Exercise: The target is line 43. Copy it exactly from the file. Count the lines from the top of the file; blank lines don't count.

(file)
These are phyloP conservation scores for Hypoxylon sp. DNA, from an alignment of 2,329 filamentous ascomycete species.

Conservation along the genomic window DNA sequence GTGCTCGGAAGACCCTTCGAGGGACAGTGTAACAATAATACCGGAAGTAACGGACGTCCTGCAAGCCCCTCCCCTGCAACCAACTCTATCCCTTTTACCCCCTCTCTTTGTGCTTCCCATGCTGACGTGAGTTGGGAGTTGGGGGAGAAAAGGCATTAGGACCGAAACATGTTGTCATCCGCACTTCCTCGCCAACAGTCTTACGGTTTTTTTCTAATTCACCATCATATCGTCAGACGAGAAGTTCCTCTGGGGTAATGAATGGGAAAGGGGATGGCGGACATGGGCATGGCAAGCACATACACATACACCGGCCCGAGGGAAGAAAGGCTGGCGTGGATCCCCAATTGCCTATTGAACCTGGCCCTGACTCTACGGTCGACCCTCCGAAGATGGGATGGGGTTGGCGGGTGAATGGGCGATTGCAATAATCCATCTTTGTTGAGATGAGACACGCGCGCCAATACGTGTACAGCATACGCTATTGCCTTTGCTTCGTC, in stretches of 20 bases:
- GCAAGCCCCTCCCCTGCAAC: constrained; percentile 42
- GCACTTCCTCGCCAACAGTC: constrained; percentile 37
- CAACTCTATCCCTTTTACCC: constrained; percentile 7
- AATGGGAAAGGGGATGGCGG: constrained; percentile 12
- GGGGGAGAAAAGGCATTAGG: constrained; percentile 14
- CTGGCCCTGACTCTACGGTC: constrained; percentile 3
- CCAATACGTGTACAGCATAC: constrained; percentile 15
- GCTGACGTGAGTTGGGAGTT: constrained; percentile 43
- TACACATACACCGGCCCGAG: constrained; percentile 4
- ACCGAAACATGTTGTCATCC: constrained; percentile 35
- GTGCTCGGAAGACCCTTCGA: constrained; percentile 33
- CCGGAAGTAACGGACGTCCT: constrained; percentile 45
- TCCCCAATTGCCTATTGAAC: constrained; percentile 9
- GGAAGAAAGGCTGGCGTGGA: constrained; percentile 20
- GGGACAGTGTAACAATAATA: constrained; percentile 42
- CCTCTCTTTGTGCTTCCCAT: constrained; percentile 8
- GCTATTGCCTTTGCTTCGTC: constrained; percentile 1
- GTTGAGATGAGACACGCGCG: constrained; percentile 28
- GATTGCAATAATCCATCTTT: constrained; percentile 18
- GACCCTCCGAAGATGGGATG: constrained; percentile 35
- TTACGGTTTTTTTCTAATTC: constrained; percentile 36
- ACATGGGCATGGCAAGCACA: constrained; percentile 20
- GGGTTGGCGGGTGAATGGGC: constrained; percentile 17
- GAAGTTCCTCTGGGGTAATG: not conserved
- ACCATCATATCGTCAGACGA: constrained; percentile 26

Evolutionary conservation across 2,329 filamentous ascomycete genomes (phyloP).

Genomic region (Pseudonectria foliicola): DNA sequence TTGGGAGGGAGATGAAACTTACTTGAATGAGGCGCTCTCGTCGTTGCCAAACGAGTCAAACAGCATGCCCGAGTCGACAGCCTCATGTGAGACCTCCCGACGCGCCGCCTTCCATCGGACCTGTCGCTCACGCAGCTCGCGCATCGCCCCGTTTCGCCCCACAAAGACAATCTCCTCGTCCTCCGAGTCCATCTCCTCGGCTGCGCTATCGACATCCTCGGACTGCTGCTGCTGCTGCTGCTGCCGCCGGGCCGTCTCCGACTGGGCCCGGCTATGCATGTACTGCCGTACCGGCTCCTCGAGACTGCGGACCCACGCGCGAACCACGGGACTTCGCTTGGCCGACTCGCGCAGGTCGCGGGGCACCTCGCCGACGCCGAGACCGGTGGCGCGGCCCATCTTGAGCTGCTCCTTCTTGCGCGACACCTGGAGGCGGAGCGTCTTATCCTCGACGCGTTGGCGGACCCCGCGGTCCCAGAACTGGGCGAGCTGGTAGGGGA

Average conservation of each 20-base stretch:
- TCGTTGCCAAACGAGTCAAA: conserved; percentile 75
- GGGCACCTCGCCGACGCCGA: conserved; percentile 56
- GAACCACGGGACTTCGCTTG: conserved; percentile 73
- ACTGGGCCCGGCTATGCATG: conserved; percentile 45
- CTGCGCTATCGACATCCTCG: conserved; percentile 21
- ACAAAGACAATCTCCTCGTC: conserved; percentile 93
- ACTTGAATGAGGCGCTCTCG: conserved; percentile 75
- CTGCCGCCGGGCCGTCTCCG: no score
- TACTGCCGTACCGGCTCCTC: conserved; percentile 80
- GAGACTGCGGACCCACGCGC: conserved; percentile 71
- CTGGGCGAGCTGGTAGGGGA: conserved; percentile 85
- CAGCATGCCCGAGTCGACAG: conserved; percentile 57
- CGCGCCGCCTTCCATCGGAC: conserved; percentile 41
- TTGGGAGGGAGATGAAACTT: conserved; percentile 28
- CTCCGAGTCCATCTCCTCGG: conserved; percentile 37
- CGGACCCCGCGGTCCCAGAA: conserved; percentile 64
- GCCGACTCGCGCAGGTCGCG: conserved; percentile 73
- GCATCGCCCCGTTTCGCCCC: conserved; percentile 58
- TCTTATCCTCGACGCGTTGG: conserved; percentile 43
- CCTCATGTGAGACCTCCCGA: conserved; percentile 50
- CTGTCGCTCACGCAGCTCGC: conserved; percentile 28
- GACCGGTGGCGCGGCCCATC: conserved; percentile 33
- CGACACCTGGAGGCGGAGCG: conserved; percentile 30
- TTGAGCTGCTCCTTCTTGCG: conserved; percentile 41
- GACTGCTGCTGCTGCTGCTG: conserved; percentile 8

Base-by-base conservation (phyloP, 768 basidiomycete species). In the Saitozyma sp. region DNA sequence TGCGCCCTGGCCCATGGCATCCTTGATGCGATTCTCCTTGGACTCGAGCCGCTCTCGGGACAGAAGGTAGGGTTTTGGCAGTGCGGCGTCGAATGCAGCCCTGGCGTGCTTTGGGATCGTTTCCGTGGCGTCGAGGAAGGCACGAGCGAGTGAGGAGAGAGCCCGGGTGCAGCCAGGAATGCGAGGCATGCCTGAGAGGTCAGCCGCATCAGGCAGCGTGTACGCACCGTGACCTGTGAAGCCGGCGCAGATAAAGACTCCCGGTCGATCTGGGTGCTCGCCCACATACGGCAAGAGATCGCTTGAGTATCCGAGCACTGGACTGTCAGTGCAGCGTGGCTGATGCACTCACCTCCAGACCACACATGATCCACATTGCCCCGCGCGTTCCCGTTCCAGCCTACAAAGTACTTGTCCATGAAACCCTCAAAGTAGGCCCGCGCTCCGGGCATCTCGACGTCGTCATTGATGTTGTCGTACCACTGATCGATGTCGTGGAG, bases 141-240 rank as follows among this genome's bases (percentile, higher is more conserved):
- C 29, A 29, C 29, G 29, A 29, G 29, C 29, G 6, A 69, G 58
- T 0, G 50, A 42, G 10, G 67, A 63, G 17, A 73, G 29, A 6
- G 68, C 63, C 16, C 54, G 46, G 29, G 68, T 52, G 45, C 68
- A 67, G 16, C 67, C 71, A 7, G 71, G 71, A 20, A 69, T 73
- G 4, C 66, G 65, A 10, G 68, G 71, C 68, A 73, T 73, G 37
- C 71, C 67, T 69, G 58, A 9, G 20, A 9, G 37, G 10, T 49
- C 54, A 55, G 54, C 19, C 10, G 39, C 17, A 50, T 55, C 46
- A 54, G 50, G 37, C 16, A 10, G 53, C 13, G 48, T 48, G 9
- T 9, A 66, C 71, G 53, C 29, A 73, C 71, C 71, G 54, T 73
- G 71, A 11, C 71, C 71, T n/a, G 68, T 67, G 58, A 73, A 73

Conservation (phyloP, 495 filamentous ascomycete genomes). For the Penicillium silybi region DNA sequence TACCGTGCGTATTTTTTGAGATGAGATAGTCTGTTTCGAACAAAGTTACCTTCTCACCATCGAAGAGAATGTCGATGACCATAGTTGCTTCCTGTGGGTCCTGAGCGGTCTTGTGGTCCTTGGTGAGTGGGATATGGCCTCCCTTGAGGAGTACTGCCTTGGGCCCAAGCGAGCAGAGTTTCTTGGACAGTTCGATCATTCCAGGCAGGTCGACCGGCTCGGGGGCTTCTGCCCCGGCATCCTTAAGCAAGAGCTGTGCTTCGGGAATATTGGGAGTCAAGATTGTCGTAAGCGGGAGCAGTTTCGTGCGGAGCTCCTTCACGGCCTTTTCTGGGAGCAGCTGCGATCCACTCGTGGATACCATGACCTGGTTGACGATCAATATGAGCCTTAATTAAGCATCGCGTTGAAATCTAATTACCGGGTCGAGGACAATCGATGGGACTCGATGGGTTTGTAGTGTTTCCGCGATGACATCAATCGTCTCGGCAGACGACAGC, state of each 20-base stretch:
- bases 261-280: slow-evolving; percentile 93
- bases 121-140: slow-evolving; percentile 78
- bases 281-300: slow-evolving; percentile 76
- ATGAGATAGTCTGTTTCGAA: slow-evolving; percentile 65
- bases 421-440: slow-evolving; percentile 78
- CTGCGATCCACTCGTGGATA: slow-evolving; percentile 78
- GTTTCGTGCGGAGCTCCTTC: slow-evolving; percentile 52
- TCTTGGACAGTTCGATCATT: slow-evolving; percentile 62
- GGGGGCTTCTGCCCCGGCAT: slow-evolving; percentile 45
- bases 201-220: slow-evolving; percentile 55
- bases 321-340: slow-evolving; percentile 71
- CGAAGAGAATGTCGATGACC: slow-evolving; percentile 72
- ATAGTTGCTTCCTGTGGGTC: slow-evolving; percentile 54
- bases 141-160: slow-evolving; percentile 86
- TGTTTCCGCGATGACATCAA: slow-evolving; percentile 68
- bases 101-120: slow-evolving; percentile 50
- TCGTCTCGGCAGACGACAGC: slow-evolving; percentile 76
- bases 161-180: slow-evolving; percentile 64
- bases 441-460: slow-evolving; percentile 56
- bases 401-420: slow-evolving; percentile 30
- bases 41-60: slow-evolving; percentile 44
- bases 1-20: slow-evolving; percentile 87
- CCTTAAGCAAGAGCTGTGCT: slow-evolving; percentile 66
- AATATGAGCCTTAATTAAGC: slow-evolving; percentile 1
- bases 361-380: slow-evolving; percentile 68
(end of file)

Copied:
- CGCGCCGCCTTCCATCGGAC: conserved; percentile 41